During a press conference Wednesday at his Bedminster, New Jersey resort, President Donald J. Trump issued a grave threat to North Korean dictator Kim Jong Un: “North Korea best not make any more threats to the United States; they will be met with fire and fury like the world has never seen. He has been very threatening beyond a normal statement. And as I said, they will be met with fire, fury, and frankly, power, the likes of which this world has never seen before.”
With folded arms, President Trump issued his statement in response to questions from reporters concerning recently disclosed American intelligence indicating North Korea’s nuclear programme now has the technical capability of attaching a miniaturised nuclear warhead atop an intercontinental ballistic missile, or ICBM.
On Friday, US Secretary of Defense, General James Mattis reiterated the President’s sentiment via a press release stating: “The DPRK (North Korea) should cease any consideration of actions that would lead to the end of its regime and the destruction of its people.”
North Korea’s leader, Kim Jong Un responded in kind stating: “North Korea may reduce the United States to ashes at any moment!” And on Saturday, the DPRK military stated it’s “on the standby to launch fire into its mainland, waiting for an order of final attack.”
This is not the first time North Korea has threatened the United States, but it may be their last. To steal a phrase
from ‘Game of Thrones’, when the Kim regime typical levies such threats against the US, its only intention is simply to remind the world that winter is coming and their people need food. Under Obama, Bush, and Clinton, this type of rhetoric has successfully resulted in international aid sent to North Korea so its people don’t starve. Under Trump, things are a bit different.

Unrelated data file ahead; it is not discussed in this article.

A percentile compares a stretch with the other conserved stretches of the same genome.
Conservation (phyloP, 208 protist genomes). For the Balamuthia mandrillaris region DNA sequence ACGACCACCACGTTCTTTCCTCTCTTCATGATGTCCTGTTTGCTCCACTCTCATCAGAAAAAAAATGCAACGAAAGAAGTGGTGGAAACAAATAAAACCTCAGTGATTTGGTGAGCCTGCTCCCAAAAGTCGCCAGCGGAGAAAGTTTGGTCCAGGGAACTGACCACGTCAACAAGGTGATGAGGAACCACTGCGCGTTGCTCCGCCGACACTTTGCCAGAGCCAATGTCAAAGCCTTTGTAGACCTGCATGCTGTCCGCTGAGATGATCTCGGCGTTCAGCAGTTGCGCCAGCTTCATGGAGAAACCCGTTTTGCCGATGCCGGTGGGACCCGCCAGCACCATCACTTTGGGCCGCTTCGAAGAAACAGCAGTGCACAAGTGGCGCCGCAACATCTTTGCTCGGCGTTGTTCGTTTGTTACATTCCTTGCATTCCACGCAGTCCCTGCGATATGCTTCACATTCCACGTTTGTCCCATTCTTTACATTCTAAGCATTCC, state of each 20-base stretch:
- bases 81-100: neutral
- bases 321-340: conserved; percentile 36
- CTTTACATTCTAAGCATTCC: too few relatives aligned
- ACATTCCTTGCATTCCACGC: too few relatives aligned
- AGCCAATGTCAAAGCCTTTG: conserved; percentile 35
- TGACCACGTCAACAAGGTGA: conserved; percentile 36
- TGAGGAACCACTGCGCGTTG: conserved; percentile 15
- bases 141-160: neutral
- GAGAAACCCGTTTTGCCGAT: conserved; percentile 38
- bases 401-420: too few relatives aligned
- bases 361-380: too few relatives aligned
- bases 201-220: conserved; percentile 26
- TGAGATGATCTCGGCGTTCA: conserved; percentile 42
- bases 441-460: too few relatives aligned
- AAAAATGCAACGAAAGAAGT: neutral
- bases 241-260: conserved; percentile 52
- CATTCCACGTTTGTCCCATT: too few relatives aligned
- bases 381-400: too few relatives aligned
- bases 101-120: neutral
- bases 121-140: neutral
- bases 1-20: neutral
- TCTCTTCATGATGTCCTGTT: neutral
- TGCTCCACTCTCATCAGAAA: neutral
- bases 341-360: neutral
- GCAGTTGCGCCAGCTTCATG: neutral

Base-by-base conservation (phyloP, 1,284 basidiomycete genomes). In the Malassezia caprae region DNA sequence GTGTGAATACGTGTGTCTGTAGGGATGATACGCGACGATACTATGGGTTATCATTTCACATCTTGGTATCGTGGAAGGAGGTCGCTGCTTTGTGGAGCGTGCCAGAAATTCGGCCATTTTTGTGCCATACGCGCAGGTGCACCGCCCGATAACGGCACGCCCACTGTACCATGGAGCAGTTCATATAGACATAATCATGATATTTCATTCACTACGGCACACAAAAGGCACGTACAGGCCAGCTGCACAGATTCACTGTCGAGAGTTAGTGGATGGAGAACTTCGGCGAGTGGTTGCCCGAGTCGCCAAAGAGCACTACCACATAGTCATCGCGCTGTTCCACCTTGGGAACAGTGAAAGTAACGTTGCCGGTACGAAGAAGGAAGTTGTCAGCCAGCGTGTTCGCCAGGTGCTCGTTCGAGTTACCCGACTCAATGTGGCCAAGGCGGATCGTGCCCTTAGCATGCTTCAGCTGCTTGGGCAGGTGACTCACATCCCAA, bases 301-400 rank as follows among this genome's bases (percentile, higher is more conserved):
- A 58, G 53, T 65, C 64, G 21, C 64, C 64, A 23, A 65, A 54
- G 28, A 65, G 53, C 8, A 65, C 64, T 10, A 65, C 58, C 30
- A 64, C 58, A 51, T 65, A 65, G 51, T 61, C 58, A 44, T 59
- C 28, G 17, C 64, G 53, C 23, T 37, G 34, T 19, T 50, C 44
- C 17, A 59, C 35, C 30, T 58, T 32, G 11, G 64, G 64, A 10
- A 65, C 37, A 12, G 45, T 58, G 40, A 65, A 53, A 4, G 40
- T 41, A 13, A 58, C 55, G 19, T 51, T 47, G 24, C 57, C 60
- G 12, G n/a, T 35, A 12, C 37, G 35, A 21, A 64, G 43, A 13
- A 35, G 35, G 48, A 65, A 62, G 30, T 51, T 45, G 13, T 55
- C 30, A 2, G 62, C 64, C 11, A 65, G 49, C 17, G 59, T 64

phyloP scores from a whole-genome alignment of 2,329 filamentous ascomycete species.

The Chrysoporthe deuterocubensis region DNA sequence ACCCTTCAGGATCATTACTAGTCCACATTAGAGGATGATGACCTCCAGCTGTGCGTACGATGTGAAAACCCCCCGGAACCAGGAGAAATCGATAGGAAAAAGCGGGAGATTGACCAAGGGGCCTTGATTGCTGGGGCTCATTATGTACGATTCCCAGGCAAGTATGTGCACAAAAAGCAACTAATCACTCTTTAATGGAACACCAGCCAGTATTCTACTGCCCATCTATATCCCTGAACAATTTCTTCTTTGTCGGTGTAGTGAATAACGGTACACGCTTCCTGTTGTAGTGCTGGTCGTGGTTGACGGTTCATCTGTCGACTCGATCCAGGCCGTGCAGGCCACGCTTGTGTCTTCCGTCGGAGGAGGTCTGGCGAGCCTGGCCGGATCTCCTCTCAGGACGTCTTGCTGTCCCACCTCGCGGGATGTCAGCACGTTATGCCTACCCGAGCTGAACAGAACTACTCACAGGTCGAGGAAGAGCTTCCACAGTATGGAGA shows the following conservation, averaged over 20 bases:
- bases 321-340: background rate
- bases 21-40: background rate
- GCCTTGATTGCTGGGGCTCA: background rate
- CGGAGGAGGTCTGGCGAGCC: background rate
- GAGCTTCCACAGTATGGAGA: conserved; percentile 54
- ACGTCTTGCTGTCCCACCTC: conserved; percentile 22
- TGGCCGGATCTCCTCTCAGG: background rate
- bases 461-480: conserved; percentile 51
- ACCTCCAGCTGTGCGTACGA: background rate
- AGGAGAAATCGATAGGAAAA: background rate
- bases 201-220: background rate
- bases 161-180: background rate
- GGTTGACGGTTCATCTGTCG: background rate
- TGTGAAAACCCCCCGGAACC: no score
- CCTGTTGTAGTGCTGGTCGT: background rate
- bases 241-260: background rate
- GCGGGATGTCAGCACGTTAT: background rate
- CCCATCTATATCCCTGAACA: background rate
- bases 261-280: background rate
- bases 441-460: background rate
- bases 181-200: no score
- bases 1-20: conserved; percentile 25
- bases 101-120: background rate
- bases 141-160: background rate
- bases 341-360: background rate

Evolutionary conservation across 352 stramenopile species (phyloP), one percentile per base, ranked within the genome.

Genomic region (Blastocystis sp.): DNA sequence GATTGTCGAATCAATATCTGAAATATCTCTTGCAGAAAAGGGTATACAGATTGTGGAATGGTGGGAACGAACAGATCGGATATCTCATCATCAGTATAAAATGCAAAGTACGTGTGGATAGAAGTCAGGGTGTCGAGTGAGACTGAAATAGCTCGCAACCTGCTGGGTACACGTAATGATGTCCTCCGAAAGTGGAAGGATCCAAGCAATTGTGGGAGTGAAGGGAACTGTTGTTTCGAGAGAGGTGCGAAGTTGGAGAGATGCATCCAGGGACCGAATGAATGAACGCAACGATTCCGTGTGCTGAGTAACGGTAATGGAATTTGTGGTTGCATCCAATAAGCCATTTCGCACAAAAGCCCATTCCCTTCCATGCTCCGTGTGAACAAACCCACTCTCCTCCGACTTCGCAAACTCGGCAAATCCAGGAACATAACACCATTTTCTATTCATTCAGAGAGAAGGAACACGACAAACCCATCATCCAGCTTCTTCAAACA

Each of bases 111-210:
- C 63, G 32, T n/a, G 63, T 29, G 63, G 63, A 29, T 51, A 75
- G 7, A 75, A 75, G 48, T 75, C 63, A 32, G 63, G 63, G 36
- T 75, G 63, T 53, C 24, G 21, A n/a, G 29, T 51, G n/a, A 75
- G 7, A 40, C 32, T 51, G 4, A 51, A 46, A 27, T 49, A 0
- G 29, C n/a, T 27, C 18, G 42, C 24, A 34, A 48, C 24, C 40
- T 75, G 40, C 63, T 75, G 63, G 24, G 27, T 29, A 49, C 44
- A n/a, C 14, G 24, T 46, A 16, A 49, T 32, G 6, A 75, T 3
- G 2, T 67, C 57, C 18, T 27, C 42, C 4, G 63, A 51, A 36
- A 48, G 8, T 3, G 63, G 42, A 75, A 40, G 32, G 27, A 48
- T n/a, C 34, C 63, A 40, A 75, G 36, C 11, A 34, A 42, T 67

You see, the president is facing four existential threats to his Presidency: Currently Trump is the most unpopular President in history, his administration is embroiled in controversy and chaos, Congress is incapable or unwilling to seriously consider Trump’s legislative agenda, and the investigation led by Special Prosecutor Robert Muller into Trump’s collusion with Russia during the 2016 campaign is ramping up. Any one of those problems could sink a fledgeling presidency; coupled together, these problems represent shitstorm of – to steal a Trump word – “unpresidented” proportions.
It’s reported the 24/7 news coverage of his alleged crimes makes the president sad and angry. Because Trump is a thin-skinned baby, he would like nothing more than to see the “fake news witch hunt” against him end. And what better way to facilitate that end than by distracting everyone with “fire and fury the likes of which this world has never seen?” Surely then people will stop talking about this Russia nonsense? Right? Well, maybe.
After the attacks of September 11th, 2001, President George W. Bush saw his approval ratings rise dramatically. And overnight everyone seemed to forget his problem over stealing the 2000 election during a dramatic showdown with the State of Florida and the US Supreme Court. Problem solved. Military action typically leads to a rise in popular support. Especially when the aggressor is clearly in the wrong. Which is exactly why President Trump is baiting North Korea into making the first move. Should the Kim Regime decide to so much as test fire a bottle rocket, the United States will obliterate North Korea – and be completely in the right doing so.
North Korea has no chance against the United States and a unilateral US military strike on North Korea will result in the end of North Korea as we know it. The fear is not over who will win, but rather how North Korea might retaliate once they realise Pyongyang is under attack. Will they launch a conventional artillery barrage against South Korea? Or will they attempt a long-range nuclear strike via ballistic on Guam, Alaska, or the mainland US?
The next few days will be tense. The criminal investigation into his personal finances, the loss of any political agenda, and his pending impeachment leave President Trump in a very precarious position. And as a man not known for keeping his cool, North Korea might be the perfect reprieve from a country that hates him.